Trust, personal bonds, and the alternatives to technology adoption among farmers

The slow transition to technology farming neither does nor should imply that smallholders have not been reactive to the lack of trustworthy information and unscrupulous brokers who profit from such inability to carefully value market demand. Farmers have long been building social networks of trusty fellows in order to quickly share best practices on anything from harvesting to re-utilising successful composts or fertilisers – and who they are unlikely to dispose of for mobile apps in the short term.

The misperception of trust, practicality and replicability of best practices represents in fact a significant hurdle for any mobile-based service aiming at overnight replication as farmers seem more likely to be dependent on cultivating bonds of trusts among each other for initial adoption. Farmers on the whole are often conservative in their practices and are hard-pressed to change behaviours.

In volatile areas like rural Africa, where a bad season or a bad market price can abruptly eradicate a farmer’s business, persuading smallholders to try a brand new practice is  a difficult task. Often experimentalism is seen among farmers owning sizeable land and able to risk one or two acres or try their luck by trying something new.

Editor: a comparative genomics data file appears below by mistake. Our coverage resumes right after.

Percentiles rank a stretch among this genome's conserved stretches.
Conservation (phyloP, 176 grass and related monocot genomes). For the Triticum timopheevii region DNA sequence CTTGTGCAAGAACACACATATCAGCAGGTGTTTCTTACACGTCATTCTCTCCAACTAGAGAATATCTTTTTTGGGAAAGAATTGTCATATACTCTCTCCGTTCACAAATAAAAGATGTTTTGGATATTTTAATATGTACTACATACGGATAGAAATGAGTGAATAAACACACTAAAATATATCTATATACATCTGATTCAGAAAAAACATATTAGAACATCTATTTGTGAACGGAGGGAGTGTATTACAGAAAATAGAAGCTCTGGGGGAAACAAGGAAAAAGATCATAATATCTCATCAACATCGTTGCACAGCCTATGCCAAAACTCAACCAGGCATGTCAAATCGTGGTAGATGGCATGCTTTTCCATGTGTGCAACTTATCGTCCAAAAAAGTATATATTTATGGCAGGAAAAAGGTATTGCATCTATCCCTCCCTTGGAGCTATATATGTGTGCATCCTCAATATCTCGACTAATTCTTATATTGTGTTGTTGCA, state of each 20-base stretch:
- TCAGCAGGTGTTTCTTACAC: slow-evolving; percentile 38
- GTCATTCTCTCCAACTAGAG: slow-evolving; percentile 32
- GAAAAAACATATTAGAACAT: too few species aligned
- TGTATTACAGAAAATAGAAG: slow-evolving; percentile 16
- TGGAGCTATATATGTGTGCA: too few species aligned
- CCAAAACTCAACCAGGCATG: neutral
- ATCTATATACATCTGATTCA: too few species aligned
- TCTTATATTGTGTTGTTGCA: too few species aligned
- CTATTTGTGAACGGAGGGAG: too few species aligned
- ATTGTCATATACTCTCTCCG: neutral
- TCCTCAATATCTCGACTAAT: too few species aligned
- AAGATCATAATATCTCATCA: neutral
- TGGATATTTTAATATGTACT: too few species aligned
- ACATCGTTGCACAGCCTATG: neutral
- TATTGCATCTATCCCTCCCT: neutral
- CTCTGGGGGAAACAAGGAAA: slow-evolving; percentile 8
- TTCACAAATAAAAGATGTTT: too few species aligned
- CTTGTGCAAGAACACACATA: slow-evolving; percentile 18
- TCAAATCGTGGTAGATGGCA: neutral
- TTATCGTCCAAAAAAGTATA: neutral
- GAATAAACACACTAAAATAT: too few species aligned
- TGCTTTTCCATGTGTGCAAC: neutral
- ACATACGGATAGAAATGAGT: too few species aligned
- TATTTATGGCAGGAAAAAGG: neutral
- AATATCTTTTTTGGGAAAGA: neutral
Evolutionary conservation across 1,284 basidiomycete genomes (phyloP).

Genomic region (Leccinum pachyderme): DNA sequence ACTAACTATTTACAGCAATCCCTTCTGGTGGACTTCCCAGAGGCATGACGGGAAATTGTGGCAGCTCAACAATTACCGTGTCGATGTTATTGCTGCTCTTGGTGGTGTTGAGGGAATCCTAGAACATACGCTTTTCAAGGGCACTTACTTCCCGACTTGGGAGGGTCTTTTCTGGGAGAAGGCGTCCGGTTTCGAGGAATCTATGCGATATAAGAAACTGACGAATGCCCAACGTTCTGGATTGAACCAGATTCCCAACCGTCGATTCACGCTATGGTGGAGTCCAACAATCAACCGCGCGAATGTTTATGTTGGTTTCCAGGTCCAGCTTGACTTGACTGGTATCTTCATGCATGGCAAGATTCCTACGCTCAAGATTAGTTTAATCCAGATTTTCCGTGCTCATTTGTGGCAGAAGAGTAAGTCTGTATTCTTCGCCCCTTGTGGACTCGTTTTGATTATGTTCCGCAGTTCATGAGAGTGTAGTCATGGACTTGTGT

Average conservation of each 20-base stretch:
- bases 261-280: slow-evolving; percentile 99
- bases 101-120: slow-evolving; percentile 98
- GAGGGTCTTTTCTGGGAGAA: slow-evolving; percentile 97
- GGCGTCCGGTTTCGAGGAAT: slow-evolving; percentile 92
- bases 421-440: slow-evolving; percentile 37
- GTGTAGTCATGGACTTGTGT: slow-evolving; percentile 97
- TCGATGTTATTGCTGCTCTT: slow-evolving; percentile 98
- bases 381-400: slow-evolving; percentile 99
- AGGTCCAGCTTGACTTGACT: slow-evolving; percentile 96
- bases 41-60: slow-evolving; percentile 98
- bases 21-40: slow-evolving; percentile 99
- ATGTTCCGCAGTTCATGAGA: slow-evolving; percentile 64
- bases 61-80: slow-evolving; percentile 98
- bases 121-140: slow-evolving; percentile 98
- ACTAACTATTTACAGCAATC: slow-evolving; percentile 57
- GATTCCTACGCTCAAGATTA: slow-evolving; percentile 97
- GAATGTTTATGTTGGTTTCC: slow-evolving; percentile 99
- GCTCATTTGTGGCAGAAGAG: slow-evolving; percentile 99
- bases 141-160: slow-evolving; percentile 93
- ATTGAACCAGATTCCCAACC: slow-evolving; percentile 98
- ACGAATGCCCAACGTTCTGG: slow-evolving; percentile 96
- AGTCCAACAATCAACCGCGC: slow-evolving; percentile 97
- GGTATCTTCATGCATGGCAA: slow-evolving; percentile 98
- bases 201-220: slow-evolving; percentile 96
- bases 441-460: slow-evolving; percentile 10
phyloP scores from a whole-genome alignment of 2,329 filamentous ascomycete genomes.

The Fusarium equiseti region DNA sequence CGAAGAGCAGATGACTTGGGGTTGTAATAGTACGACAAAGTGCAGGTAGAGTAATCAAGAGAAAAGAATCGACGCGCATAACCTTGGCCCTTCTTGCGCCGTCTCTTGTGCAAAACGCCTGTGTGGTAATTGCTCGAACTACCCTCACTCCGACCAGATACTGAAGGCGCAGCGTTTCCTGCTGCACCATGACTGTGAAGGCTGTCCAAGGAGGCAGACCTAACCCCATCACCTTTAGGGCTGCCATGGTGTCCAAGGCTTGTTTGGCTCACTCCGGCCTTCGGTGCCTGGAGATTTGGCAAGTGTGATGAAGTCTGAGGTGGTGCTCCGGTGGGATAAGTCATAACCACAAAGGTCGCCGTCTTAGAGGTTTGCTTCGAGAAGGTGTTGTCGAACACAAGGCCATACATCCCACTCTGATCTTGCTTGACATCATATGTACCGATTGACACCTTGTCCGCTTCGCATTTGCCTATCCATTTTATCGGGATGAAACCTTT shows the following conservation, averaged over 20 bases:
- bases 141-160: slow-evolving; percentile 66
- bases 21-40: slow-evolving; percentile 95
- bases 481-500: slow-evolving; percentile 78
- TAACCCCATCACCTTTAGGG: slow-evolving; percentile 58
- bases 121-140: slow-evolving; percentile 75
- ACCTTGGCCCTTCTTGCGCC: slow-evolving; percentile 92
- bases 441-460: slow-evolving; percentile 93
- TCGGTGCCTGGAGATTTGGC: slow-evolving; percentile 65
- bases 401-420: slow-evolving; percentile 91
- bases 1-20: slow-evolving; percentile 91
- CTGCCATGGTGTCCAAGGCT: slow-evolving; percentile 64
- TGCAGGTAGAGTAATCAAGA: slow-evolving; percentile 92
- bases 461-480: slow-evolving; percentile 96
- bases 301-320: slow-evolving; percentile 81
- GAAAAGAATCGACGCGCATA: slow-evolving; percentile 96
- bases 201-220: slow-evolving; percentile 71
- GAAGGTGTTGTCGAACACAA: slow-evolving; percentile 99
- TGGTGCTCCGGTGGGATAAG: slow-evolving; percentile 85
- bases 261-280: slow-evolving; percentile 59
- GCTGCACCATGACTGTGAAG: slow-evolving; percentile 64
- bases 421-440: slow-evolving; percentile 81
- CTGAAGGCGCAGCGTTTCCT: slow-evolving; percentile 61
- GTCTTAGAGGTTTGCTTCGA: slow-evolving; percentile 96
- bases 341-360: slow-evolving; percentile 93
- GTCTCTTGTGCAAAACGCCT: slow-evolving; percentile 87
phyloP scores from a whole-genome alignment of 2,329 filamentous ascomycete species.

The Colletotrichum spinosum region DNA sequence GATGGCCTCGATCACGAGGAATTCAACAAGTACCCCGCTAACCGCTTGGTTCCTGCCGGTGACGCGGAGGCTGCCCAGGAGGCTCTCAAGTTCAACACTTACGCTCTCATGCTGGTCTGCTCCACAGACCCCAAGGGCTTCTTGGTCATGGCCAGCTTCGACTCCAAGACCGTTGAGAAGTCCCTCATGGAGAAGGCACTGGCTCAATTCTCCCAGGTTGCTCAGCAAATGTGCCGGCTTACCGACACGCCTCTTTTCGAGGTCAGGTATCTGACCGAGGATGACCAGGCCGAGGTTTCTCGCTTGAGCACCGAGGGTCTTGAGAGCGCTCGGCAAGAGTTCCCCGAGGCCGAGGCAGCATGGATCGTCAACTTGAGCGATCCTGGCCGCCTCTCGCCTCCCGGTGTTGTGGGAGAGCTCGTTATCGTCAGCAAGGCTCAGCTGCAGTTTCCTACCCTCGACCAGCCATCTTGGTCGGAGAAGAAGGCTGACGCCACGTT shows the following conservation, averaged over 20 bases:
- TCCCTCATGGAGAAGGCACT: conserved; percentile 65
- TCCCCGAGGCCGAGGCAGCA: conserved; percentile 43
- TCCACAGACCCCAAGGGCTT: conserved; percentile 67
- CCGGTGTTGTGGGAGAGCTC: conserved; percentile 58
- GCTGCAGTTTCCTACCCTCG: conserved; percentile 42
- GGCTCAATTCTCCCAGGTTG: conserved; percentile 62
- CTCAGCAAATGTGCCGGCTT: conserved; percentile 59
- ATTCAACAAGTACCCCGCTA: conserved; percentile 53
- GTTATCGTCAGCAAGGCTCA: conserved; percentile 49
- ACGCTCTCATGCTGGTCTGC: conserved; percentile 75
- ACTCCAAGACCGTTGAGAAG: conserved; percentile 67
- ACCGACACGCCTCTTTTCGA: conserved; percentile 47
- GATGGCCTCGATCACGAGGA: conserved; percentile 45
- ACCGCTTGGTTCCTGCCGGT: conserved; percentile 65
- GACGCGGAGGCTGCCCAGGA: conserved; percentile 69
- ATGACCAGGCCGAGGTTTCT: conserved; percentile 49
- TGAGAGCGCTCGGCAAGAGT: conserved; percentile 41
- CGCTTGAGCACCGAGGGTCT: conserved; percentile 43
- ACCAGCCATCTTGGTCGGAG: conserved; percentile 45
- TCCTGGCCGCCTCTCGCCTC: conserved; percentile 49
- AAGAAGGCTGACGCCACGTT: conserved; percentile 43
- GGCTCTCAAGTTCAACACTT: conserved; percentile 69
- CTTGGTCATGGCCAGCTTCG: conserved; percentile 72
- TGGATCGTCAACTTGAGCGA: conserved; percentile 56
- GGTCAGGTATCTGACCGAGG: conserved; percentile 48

Additionally, new technologies do not always have 100% accuracy and farmers have complained about farm management platforms or software providing advice on which fertilisers or inputs to use due to their margin of failure to deliver the correct information, which caused instead yield loss.

The way forward

The adoption barrier remains a significant obstacle for new players as social conservatism, the reluctance of farmers to change habits, and a severe lack of education hold innovation back. It seems the first stage of any meaningful change in agricultural practice would require long term building of links with farming communities and cultivation, which is perhaps not suited to the short-term project timescales of the external actors involved, from NGOs to researchers, as well as the limited budget for R&D or trial-and-error start-ups enjoy. 

To enable a major leap towards the use of the internet and technology to help farmers practice sustainable agriculture, two major foundational bridges need to be built:

  1. Education

  2. Infrastructures